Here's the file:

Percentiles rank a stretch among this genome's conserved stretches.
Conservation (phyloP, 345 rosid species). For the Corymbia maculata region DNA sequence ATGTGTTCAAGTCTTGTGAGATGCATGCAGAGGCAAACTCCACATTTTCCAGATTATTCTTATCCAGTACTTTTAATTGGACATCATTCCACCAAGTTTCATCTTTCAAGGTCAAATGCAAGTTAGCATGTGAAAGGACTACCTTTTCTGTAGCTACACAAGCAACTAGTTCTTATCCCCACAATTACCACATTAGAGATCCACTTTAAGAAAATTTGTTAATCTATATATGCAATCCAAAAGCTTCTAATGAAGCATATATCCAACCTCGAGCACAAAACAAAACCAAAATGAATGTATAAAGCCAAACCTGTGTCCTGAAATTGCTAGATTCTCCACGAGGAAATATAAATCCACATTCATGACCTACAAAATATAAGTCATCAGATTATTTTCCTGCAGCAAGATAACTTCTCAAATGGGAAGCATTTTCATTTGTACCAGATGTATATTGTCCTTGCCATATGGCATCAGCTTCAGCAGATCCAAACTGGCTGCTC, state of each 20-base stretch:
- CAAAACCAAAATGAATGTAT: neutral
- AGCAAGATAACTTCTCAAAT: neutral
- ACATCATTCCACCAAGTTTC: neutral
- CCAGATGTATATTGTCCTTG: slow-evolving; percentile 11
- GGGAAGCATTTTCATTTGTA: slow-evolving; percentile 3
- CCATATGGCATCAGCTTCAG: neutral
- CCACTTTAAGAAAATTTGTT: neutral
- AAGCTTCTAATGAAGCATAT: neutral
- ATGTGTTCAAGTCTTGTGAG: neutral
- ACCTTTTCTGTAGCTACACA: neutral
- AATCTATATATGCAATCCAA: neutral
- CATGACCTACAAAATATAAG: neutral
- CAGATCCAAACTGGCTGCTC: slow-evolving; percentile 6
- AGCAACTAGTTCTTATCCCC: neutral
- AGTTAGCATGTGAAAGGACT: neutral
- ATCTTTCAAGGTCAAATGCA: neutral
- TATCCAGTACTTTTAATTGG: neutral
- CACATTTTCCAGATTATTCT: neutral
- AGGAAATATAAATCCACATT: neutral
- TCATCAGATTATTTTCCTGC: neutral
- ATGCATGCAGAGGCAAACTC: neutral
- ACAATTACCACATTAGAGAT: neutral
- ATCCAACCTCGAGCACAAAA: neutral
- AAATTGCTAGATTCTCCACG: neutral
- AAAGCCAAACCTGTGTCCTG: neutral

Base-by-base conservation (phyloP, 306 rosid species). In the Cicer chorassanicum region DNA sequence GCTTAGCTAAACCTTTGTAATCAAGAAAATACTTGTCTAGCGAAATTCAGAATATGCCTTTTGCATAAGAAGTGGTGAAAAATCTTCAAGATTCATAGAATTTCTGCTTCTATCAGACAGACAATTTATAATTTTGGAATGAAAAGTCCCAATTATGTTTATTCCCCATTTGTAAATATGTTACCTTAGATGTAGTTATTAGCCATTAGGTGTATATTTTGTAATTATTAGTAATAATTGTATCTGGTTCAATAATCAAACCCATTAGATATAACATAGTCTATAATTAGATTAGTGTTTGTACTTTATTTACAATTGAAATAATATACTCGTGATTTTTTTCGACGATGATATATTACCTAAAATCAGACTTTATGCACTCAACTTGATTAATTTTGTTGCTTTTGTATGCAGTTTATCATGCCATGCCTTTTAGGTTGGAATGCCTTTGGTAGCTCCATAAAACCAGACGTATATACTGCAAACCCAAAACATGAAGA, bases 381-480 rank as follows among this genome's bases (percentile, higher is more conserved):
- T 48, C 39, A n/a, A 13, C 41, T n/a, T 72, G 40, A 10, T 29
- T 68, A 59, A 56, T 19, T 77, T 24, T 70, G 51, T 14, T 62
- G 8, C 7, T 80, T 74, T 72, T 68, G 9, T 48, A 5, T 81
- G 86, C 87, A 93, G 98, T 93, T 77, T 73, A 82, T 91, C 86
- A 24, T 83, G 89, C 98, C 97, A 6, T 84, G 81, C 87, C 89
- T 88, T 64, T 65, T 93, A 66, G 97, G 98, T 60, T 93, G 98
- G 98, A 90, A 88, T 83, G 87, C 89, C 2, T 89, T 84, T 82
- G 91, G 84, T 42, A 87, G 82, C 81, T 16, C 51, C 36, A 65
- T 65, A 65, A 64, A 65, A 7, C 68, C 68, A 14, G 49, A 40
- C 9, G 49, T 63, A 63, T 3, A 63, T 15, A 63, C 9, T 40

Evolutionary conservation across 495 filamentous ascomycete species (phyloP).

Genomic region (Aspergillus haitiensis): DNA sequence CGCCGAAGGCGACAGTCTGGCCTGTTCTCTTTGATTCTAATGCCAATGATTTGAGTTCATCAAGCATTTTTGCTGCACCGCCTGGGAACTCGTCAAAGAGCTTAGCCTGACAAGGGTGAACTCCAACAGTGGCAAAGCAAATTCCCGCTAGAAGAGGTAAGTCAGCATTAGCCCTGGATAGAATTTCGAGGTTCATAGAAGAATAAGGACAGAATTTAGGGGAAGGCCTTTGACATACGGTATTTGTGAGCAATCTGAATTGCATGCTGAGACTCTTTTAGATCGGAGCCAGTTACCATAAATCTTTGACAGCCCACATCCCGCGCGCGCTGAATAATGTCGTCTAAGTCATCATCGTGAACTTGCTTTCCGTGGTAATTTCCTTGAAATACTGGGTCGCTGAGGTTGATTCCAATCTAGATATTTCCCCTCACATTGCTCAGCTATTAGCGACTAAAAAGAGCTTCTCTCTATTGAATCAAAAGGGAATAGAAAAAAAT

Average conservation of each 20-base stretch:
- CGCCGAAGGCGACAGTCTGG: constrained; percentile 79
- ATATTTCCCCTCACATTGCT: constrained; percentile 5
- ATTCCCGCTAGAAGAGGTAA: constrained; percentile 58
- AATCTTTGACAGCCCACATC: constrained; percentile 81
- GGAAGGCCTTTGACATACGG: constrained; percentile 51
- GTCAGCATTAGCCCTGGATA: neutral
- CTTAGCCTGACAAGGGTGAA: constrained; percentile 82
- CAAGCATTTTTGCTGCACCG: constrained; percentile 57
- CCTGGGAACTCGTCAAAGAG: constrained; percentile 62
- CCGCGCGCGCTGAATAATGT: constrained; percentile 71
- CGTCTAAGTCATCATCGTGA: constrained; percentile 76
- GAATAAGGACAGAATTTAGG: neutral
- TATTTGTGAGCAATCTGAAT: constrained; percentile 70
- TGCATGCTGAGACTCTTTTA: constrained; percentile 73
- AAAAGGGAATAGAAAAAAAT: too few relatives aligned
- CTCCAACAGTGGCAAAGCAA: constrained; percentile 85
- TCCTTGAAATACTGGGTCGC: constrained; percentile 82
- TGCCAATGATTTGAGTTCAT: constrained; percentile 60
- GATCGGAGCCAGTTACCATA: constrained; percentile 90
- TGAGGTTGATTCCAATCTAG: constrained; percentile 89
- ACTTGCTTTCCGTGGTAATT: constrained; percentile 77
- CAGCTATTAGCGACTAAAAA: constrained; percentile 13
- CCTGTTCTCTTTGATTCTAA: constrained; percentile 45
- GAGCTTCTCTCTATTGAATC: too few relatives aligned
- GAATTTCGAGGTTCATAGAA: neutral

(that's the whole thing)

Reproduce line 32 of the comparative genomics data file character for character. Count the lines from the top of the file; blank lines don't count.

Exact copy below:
- G 86, C 87, A 93, G 98, T 93, T 77, T 73, A 82, T 91, C 86